Another quote on the subject of natures support, mentioned by Rick Archer:
    The means gather around sattva.

    Means in this case is ability to get things done effectively. Sattva is purity or clarity. It allows clear flow of the creative power that causes things.

    By logical contrast, tamas is inertia. Inertia is what tries to keep things the same and leads to disintegration. This is not what causes things to happen.

    Perhaps ‘ll explore this in another article. 🙂

  2. Davidya says:

    The image in the photo is a interesting one. The right side (for the viewer) has a mellow smile. The left side, not so much. 🙂

    If turtles are wired like humans, their left brain rules their right side, the more grumpy, judging aspect. Their right brain the reverse, the more open, feminine, creative side.

    Some recent research is dismissing this polar view of the brain, but there is still some specialization of this nature in a typical one.

  3. Lewis Oakwood says:

    You mention “A good practice.”


    If there is a deliberate placing of attention on this sense of presence it doesn’t remain for more than ten seconds or so, conversely, when there is simply a getting on with life and no attempt made to focus on the sense of presence there are (here and there throughout the day) these spontaneous arisings of simply perceiving and the sense of the events of life as if a reflection resting upon the surface of a river and as though all is seen/sensed from the stillness at a great depth (but simultaneously in the reflection) beneath. (It doesn’t actually appear that way, this is just a way of conceptualizing it.)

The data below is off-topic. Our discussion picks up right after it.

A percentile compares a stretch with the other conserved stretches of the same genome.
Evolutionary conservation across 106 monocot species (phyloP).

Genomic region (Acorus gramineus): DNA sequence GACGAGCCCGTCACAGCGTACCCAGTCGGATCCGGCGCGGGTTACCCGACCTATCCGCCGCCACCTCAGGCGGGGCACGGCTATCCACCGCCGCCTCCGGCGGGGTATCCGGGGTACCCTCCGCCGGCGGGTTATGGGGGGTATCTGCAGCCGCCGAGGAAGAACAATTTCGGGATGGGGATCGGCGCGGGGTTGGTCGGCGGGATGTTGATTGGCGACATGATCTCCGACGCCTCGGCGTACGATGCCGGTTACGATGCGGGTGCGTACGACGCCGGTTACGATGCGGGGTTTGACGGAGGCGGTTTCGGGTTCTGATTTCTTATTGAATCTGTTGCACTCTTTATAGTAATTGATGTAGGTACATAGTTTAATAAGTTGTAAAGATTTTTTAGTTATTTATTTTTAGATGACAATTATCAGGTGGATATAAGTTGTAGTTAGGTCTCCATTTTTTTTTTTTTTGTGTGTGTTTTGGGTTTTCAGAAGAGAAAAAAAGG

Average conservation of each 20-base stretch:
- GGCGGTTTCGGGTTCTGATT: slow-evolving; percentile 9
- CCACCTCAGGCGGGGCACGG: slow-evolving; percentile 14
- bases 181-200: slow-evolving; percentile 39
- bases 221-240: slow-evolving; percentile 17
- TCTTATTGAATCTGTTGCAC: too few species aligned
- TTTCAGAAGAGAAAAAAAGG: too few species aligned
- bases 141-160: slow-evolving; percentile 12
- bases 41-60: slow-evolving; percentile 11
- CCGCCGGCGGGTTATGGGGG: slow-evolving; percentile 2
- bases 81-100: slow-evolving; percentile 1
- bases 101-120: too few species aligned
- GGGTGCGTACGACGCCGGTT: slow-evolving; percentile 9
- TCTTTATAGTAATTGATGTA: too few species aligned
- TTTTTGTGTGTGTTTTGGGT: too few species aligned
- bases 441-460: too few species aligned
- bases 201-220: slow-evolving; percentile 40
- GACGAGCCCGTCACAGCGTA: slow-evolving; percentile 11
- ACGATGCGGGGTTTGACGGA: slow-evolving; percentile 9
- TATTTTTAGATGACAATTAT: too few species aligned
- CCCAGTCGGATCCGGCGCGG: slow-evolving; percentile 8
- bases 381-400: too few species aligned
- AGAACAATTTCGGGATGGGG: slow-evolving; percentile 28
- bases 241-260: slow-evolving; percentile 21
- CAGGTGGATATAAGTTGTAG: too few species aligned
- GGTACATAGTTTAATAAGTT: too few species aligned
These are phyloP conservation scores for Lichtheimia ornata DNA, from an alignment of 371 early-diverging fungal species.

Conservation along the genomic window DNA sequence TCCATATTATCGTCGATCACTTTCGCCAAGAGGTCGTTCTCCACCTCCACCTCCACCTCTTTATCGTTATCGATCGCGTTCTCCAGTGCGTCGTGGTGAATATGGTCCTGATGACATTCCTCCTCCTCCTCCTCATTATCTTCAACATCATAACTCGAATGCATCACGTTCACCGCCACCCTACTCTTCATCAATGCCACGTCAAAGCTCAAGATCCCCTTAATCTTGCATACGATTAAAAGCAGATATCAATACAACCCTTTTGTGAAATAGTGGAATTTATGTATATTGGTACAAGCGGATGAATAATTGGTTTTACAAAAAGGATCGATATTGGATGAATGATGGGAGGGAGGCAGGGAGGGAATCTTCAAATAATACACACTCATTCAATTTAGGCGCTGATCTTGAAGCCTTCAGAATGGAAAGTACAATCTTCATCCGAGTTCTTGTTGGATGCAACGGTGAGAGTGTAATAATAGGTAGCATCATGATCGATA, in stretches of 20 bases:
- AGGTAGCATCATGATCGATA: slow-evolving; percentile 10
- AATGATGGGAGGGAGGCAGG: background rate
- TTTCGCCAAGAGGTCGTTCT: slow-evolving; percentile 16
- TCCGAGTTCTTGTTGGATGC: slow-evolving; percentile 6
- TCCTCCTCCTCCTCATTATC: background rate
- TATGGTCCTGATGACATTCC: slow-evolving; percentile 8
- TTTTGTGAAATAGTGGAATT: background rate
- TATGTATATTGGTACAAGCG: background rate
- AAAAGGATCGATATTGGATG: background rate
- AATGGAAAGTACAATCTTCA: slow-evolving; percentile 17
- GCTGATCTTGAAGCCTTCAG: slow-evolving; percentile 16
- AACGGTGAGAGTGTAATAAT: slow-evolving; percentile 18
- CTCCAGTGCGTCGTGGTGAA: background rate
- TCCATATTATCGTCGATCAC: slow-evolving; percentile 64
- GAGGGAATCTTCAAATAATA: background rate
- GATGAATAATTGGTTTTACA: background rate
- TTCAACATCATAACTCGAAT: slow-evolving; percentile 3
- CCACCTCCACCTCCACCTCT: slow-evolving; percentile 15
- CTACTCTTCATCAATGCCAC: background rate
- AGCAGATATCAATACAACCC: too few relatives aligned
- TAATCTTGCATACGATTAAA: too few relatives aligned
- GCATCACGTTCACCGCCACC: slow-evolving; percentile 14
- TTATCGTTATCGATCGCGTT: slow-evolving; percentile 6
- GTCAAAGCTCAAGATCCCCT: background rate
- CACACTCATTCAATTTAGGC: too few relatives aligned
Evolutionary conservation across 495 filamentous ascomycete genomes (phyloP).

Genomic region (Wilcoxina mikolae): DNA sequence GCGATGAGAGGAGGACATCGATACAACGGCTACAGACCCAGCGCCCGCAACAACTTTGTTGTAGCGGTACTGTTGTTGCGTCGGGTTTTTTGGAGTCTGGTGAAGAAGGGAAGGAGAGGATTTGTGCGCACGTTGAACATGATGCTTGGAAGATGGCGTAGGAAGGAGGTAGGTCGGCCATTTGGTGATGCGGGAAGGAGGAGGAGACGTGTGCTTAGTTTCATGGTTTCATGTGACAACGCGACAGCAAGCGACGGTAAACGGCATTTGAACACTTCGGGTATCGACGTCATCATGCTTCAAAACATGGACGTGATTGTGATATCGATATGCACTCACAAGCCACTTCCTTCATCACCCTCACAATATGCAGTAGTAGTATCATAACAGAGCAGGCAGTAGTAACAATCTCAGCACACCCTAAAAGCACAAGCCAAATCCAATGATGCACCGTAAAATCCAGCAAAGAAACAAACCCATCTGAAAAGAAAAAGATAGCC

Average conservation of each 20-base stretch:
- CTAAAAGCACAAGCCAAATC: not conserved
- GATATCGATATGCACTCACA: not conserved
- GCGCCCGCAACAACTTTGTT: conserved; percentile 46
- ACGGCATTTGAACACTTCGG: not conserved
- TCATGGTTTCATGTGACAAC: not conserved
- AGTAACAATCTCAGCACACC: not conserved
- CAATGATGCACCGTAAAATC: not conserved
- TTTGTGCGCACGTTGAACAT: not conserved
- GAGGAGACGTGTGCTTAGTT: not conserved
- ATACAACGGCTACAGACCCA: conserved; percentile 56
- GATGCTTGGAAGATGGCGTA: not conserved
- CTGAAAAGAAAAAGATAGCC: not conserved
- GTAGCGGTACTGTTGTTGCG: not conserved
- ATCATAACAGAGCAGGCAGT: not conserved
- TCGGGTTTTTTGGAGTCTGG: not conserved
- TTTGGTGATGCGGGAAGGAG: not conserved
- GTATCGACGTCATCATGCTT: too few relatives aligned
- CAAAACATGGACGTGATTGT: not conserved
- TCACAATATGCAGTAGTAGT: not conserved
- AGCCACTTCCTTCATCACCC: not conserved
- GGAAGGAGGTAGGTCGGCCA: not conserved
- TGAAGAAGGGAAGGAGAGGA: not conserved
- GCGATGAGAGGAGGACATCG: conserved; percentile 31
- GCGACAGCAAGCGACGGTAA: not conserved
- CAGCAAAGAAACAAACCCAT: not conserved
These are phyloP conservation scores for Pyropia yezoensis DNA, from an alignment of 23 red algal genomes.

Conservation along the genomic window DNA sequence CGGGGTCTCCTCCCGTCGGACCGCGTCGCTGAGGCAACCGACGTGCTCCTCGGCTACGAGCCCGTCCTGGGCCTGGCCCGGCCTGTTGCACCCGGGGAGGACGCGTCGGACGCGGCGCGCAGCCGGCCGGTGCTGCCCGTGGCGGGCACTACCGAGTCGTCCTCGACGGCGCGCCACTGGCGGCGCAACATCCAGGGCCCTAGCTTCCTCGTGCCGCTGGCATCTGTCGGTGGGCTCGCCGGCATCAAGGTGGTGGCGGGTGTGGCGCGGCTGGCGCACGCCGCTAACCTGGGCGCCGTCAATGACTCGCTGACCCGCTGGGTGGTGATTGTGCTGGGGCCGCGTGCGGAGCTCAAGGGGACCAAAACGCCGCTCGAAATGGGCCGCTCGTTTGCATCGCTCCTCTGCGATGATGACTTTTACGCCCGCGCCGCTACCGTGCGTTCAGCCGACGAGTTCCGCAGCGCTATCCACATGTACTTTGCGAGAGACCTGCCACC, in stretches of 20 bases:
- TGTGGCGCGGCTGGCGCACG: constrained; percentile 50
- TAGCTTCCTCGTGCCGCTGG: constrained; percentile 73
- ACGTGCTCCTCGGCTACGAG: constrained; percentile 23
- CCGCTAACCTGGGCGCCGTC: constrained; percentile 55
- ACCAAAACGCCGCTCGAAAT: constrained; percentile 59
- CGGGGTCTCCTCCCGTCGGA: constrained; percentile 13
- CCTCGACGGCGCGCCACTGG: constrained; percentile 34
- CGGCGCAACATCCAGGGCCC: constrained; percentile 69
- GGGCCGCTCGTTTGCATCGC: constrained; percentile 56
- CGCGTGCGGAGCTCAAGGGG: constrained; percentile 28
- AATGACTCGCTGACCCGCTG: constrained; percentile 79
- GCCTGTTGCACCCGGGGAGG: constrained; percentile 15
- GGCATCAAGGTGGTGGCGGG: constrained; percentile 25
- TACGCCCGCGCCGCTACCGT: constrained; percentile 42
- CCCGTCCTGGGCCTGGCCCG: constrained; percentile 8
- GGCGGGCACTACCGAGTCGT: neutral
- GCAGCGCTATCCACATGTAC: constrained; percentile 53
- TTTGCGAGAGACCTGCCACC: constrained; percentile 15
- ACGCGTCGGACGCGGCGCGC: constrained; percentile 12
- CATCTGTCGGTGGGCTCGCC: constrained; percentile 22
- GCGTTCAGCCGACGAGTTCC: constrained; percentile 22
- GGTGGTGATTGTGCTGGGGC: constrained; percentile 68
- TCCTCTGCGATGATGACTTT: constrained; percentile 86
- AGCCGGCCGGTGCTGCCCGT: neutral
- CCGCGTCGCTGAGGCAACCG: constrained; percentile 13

My question is: is there any value in the deliberate placing of attention on the sense of being present?


    David, for putting all this in so easy a manner to understand, thank you. Truly wonderful.

    • Davidya says:

      Hi Lewis
      Some people do culture presence by bringing their attention to it. It is the essence of mindfulness techniques. Thich Nhat Hanh teaches a walking technique, for example.

      For myself, I’ve found doing an effortless meditation best. Going into source, then coming out and living that in the world. Here and there, some spontaneous noticing takes place. But more of the time, the attention is on what is at hand.

      I would say though that a formal, scheduled practice is better. Randomly doing it here and there in the day can lead to it getting forgotten or overdoing it, pulling away from living life.

      The idea is balance. You’re welcome. 🙂